Document Type


Publication Date




Publication Title

Frontiers in Sustainability




653992 (1-6)


Higher education in Jordan has been tied closely to the state-building process in the century since the modern Hashemite state's foundation in 1921, with its explicit purpose being to educate and train high volumes of students who are competent and capable to serve as contributors to the state's development. Though this purpose has largely been successful to date, it is becoming increasingly clear that more is needed than simply issuing degrees. In an increasingly globalized world, it is necessary to educate those who can contribute to future research arenas and labor markets over which a single state has limited control. Within this perspective, we detail the evolved societal position that higher education institutions in Jordan occupy and how that position has made such institutions a liability in the nation's continued sustainable development. It is important to emphasize that we do not address here classical sustainability issues, but rather focus on more fundamental and culturally-relevant issues pertaining to the survivability of universities in Jordan upon which more global sustainability views and solutions can be predicated. Specifically, we outline the unsustainability of impersonal, inefficient and ineffective infrastructure, centralization of policies and academic practices, lack of autonomy and/or self-governance, considerable financial dependence on the state, and a general hesitation for higher education institutions to seek boldly societal and economic impact beyond the simple production of graduates. To counter this unsustainability, we propose a three-pronged approach that can help catalyze the re-imagining of Jordan's higher education institutions so that they become maximally effective contributors to the state's future sustainable development. Our proposed approach is based on (i) internally decentralizing higher education institutions to enable greater autonomy and academic freedom, (ii) re-purposing these institutions to become more student-centric, and (iii) embracing diversity and academic community recognition. Finally, it is the intention of this perspective to highlight not only those challenges facing higher education institutions in Jordan, but also to present clearly the necessary and practical steps that institutions themselves may take immediately to ensure their relevance in, and impact on, modern society.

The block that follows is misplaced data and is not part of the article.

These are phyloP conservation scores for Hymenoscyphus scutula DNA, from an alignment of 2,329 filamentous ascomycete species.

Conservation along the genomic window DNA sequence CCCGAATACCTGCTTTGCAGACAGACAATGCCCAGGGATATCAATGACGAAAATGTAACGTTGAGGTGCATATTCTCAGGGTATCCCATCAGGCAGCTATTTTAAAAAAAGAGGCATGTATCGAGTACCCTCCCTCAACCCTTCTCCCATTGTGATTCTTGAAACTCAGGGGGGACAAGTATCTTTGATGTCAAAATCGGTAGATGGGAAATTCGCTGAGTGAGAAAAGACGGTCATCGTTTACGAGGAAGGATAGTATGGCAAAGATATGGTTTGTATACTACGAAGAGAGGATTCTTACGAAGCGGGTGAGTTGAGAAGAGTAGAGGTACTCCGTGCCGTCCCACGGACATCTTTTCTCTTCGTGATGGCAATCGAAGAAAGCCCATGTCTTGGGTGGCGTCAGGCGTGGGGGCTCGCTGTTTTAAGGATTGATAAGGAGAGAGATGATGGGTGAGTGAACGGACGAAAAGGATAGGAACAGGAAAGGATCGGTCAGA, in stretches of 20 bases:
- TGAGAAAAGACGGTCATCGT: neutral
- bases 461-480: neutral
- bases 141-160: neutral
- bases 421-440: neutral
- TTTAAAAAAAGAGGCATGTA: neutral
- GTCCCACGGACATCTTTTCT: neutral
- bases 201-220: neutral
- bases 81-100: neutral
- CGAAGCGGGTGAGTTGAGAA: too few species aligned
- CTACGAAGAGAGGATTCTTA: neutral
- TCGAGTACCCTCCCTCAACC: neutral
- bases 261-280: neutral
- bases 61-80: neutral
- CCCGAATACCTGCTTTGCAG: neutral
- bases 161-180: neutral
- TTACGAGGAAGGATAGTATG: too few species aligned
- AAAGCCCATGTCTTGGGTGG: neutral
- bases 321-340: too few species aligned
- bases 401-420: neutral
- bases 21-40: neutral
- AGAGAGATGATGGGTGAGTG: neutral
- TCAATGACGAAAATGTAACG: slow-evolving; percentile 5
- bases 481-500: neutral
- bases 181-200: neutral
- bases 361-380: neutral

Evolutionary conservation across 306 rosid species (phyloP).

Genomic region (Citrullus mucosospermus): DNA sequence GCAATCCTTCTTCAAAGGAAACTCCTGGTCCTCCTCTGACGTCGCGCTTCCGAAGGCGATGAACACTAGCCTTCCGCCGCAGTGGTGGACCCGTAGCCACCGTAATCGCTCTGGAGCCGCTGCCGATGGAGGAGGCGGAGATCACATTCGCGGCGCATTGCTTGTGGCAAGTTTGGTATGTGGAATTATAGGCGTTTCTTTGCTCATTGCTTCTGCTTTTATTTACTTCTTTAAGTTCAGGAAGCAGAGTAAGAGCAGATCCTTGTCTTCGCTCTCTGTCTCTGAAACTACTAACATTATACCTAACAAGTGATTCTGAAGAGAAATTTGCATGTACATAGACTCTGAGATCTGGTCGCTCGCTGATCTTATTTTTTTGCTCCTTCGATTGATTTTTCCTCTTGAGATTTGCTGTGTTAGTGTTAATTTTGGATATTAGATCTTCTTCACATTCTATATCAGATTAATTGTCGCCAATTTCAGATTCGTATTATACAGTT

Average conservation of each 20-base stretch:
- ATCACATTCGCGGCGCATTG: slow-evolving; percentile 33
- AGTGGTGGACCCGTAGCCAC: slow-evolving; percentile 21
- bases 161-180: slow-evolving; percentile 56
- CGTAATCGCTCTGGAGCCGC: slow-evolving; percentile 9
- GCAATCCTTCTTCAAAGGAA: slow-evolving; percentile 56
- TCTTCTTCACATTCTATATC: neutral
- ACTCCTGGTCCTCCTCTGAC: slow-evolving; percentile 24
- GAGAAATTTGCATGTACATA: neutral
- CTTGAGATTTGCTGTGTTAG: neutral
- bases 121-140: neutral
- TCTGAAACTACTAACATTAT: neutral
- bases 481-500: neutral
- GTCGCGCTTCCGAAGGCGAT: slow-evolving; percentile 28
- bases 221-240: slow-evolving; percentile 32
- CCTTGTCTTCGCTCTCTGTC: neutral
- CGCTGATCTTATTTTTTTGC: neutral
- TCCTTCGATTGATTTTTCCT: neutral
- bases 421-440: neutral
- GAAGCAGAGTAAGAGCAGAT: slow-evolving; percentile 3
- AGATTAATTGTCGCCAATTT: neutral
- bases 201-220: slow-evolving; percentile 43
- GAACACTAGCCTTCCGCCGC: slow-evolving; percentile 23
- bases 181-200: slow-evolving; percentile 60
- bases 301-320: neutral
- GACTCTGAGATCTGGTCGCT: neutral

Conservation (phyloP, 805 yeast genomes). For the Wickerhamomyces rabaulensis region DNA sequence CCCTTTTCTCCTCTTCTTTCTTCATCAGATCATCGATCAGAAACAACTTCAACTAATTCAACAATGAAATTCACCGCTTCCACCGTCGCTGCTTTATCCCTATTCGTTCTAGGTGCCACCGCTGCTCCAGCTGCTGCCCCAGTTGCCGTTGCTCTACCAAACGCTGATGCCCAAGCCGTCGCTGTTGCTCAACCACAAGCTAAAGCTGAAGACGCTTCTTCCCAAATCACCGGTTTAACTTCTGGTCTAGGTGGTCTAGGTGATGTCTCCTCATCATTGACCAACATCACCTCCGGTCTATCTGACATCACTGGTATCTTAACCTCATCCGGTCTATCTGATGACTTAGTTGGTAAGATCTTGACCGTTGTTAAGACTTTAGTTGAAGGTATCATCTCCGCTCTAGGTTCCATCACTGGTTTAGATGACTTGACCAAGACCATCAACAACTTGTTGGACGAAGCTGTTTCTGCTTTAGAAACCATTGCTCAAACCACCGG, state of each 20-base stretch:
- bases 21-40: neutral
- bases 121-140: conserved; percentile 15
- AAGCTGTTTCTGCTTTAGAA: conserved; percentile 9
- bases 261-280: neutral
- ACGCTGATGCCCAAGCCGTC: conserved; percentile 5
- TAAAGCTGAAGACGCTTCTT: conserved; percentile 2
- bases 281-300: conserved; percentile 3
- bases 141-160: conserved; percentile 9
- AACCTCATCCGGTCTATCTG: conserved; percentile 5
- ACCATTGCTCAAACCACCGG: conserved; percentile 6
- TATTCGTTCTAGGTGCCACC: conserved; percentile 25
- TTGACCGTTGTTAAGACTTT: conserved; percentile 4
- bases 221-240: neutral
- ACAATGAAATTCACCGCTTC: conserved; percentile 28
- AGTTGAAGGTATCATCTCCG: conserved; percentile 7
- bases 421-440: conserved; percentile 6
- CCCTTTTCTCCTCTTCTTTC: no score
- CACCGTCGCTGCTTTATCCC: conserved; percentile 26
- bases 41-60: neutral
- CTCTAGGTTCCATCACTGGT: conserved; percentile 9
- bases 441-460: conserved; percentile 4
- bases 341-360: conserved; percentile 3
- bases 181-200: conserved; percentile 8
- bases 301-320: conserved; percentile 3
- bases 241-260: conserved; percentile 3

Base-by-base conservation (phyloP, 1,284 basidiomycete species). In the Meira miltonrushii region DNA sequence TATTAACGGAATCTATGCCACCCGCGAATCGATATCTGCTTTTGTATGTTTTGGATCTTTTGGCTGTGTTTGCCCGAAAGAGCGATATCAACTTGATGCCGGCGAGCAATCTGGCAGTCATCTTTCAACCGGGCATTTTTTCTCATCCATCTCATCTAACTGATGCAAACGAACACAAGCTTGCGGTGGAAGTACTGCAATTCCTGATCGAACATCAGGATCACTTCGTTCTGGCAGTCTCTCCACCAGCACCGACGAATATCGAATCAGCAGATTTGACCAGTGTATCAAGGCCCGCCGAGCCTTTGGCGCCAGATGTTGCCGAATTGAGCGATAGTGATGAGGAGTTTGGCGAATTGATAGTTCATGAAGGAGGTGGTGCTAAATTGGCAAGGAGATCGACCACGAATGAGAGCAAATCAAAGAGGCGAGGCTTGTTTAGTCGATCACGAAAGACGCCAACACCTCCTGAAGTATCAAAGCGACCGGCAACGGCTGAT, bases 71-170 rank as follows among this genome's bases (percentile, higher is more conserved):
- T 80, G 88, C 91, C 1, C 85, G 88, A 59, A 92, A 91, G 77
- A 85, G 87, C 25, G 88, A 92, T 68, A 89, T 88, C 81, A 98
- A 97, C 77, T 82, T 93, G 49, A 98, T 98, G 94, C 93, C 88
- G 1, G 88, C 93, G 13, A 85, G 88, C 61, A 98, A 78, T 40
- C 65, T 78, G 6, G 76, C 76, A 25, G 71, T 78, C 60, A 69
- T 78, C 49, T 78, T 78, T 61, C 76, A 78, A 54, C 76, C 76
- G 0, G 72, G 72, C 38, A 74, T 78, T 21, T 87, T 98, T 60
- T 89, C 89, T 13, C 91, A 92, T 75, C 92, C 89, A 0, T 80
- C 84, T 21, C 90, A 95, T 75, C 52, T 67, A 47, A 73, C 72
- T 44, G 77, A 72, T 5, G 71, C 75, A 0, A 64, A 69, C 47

© 2021 Hassan, Cordova, Rabadi and Abu Elhaija.

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0000-0001-8145-313X (Rabadi)

Original Publication Citation

Hassan, S. b. E., Cordova, K. E., Rabadi, G., & Abu Elhaija, W. (2021). The (un)sustainability of higher education institutions in Jordan. Frontiers in Sustainability, 2, 1-6, Article 653992.